Every member of the Frank family went to Auschwitz. While they couldn’t always communicate, they stayed together as much as possible. Eventually, the Nazis separated Otto from his wife and daughters. While the rest of the family stayed together, they were all deteriorating rapidly. In October of 1944, Margot and Anne traveled to Bergen-Belsen.
Because of Edith’s declining health, the Nazis sent her to Auschwitz-Birkenau. With a 106-degree fever and believing her daughters died, Edith passed away on January 6, 1945. The camp received liberation three weeks later.
16. The Frank Family Purposely Left Their Apartment A Mess To Throw Off Authorities
The Frank family knew Nazis would knock on their door because of the letter Margot received saying she needed to go to a labor camp in Germany. Therefore, the family not only had to go into hiding several days before their planned date, but they had to throw off the authorities.
To make it look like the family left in a hurry, they left their apartment a mess. Otto even decided to write a quick note to make it look like the family escaped to Switzerland, so authorities would not look for the family in Amsterdam.
15. Family Friend, Miep Gies Saved Anne Frank’s Diary
Miep Gies is best known as the woman who helped hide the Frank family and saved Anne Frank’s diary after the Nazis stormed into the annex and arrested everyone on August 4, 1944. The authorities, who received an anonymous tip about the Franks’ hiding spot, were all sent to concentration camps where everyone but Otto would die.
Miep Gies, who worked as Otto’s secretary, visited the family often and brought anything they needed. On one of her trips to clean up the mess the authorities left, she took Anne’s diary in hopes that she could give it back to Anne.
14. The Anne Frank Museum Struggles To Keep The Famous Bookcase From Wear and Tear
Between 1958 and 1960, Otto Frank took care of restoring the famous bookcase that led to the secret annex because it was in deplorable shape. He wanted to do everything he could to keep the memory of his family alive, and this included giving people the right to enter the secret annex.
Unfortunately, the bookcase continues to show signs of wear and tear. Some of this is from aging, while other reasons include visitors. The Anne Frank Museum tries continuously to ensure the bookcase is taken care of, including building a glass case to help protect it.
13. Everyone Can Get To Know Anne Through The Pages Of Her Diary
Otto stated that he learned more about Anne as he continued to read through her diary. This is something that everyone can share with Otto as Anne gave the world everything she had when it came to writing in her journal.
Anne became truthful when it came to Kitty as she needed something she could tell her deepest and darkest secrets to. She had several people to talk to living in the annex, but Kitty became her constant companion, and she showed her personality through its pages.
12. Otto Became Overwhelmed As He Read Anne’s Diary
It is no surprise that reading Anne’s diary for the first time overwhelmed Otto Frank. However, what is surprising, at least to Otto, is how much he didn’t know about his youngest daughter. He read the pages of Anne’s diary slowly for several reasons as they became increasingly difficult. Yet, he couldn’t stop reading because he started to understand his daughter truly.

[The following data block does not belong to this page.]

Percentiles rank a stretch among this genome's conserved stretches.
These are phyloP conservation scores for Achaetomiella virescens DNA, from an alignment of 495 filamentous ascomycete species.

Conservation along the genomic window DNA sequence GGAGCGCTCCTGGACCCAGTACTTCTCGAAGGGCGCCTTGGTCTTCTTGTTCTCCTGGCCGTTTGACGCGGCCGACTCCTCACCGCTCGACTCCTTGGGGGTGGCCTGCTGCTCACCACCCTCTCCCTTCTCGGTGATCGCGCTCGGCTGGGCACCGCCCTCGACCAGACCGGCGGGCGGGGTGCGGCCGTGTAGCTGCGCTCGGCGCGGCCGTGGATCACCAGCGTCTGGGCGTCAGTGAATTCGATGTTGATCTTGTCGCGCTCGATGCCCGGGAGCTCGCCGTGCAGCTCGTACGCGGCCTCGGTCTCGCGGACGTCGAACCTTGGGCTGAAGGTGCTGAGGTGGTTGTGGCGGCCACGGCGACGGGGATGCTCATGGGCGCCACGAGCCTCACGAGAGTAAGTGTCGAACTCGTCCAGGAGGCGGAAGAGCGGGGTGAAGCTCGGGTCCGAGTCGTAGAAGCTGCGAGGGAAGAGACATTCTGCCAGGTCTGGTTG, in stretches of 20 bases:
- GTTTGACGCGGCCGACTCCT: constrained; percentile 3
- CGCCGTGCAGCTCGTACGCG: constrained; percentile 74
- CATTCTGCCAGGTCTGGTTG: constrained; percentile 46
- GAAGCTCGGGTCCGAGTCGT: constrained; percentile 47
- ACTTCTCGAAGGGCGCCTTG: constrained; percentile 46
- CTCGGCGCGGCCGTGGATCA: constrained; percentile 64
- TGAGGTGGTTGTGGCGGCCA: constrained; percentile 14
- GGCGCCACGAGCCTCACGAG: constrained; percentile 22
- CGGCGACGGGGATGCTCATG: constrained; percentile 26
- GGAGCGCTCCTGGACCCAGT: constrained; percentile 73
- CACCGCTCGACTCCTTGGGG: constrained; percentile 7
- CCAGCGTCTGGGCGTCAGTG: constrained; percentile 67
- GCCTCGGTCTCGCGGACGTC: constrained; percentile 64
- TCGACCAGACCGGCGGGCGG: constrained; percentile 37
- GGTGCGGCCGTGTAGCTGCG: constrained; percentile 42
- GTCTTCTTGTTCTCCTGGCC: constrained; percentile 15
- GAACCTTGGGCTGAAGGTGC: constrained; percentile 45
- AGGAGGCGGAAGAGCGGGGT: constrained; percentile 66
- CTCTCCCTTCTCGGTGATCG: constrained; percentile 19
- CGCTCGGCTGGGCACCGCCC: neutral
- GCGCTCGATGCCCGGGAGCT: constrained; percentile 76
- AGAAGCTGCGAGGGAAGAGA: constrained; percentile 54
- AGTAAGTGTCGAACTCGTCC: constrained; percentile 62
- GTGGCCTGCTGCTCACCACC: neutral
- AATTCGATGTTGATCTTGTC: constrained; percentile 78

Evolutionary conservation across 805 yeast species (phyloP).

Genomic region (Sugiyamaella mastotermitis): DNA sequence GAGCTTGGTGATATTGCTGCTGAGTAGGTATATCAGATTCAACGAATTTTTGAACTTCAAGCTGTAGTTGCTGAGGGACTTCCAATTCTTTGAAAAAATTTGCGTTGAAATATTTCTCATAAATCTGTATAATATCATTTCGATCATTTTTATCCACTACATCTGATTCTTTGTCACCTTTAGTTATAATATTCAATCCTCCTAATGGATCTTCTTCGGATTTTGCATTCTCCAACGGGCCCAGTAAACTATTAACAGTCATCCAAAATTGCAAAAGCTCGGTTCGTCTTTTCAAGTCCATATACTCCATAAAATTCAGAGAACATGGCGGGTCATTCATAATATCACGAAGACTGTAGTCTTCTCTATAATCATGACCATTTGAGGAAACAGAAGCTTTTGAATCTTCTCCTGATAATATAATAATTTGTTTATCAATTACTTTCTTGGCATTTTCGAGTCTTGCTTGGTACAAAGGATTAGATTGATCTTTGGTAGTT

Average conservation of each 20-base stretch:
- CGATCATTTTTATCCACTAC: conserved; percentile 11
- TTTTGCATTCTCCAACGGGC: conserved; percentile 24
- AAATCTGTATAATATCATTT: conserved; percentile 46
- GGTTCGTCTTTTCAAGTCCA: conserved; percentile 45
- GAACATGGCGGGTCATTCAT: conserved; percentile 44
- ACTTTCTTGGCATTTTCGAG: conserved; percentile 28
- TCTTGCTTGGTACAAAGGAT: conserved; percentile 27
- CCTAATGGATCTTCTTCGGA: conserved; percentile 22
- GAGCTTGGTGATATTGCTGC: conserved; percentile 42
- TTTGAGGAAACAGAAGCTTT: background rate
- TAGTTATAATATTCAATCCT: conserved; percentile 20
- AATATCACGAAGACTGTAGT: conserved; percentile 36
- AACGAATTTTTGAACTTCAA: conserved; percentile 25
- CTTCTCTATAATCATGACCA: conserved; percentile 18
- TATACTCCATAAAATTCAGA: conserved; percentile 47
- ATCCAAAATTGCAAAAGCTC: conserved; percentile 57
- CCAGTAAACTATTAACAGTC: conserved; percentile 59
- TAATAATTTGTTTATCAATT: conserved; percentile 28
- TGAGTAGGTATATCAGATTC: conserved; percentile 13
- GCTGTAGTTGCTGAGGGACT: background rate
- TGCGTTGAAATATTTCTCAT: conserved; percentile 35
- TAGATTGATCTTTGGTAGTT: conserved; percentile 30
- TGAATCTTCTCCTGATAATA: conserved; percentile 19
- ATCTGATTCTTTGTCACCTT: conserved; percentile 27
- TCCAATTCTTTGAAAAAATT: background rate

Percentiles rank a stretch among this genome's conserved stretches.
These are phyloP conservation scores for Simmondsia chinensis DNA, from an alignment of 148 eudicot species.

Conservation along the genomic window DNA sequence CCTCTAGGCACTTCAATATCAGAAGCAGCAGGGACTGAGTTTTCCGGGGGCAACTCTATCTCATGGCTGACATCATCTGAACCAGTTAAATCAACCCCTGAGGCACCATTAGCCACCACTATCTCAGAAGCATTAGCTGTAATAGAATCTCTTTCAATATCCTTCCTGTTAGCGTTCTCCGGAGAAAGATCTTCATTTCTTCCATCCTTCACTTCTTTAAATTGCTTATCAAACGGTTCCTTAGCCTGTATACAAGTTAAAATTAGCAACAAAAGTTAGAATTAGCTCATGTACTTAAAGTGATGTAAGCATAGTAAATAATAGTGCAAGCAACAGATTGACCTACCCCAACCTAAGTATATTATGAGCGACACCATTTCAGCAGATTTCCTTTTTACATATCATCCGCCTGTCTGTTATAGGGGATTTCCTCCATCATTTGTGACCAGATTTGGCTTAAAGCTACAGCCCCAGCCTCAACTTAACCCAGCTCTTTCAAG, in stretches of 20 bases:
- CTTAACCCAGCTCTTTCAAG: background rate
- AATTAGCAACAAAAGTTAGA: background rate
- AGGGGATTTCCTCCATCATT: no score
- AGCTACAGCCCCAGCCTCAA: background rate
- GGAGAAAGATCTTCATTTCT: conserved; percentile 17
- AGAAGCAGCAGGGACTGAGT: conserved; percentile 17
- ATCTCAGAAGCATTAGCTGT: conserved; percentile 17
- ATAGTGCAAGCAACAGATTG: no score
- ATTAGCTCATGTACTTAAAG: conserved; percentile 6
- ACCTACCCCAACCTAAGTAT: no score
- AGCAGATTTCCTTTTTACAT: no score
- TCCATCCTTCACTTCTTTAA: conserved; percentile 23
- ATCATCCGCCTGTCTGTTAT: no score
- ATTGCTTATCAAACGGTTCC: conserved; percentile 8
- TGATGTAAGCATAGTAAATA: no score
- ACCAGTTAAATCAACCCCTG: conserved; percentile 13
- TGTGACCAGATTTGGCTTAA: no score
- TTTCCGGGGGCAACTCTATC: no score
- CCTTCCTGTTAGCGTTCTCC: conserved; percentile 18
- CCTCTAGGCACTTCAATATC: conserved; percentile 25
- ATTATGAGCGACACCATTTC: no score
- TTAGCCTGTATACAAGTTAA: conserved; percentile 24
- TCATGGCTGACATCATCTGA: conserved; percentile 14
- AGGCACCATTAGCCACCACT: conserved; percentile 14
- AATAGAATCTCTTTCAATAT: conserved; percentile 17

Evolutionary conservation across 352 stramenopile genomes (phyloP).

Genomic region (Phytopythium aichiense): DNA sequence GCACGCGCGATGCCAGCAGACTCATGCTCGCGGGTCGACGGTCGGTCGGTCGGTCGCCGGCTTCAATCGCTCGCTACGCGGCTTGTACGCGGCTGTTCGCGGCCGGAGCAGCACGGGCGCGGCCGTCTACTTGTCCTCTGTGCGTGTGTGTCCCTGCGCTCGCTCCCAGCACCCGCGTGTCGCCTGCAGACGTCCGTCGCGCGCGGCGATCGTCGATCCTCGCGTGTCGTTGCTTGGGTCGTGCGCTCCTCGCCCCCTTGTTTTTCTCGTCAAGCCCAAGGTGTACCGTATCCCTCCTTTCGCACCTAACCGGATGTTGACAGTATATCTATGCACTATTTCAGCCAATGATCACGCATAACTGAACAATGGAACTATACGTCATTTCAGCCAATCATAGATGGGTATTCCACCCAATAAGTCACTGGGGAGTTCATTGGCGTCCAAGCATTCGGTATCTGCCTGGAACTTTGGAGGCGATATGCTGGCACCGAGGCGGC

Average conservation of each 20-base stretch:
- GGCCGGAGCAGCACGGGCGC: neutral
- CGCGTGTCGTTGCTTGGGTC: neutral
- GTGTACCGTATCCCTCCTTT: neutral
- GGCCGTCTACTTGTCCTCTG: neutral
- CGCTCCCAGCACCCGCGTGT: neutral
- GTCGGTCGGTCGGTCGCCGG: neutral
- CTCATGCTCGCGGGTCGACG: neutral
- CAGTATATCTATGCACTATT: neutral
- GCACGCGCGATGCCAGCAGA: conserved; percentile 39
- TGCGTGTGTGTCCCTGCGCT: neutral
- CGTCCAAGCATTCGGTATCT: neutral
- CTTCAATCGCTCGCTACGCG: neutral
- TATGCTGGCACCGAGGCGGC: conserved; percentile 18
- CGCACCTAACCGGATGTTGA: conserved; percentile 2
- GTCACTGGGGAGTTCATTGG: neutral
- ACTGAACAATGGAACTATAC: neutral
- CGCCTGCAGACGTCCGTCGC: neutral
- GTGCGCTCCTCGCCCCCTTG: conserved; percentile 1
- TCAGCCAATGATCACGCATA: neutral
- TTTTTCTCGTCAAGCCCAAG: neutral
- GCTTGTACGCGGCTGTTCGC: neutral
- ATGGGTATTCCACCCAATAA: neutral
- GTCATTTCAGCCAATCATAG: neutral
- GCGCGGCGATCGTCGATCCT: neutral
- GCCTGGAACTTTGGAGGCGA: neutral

Later in his life, Otto stated, For me, it was a revelation. There was revealed a completely different Anne to the child that I had lost. I had no idea of the depths of her thoughts and feelings.”
11. Anne Frank Gave A Her Neighbor Several Of Her Possessions
The Frank family couldn’t take much with them when they prepared themselves for hiding. They could only take the essential items that they needed to survive and a few invaluable items. Even though Anne would have a cat while living in hiding, the family could not take their family cat, Moortje.
Anne decided to give Moortje to a young girl, Toosje Kupers, who lived in a nearby apartment. Along with the cat, Anne gave Kupers a tea set, marbles, and a book. You can still see the marbles that belonged to Anne as they are preserved.
10. Anne Lived A Life Of Segregation During The 1940s
Nazi Germany took over the Netherlands in the fall of 1939. When this happened, Anne’s life began to change quickly. She soon found herself heading to a different school, one that only allowed Jewish children. She couldn’t hang out with some of her old friends because they weren’t Jewish.
Anne, along with all other Jews, had to wear a yellow Star of David at all times to show people her Jewish roots. She also needed to live by a strict curfew and watch her father lose his business he spent years building.
9. Anne Frank Opened Up About Her Emotional And Mental Health In Her Diary
Most of us cannot even begin to imagine what living a life of hiding is like. But, through the pages of Anne’s diary, we can start to understand a little more. Anne wrote about everything in her diary as it became her companion. She felt it would never judge her.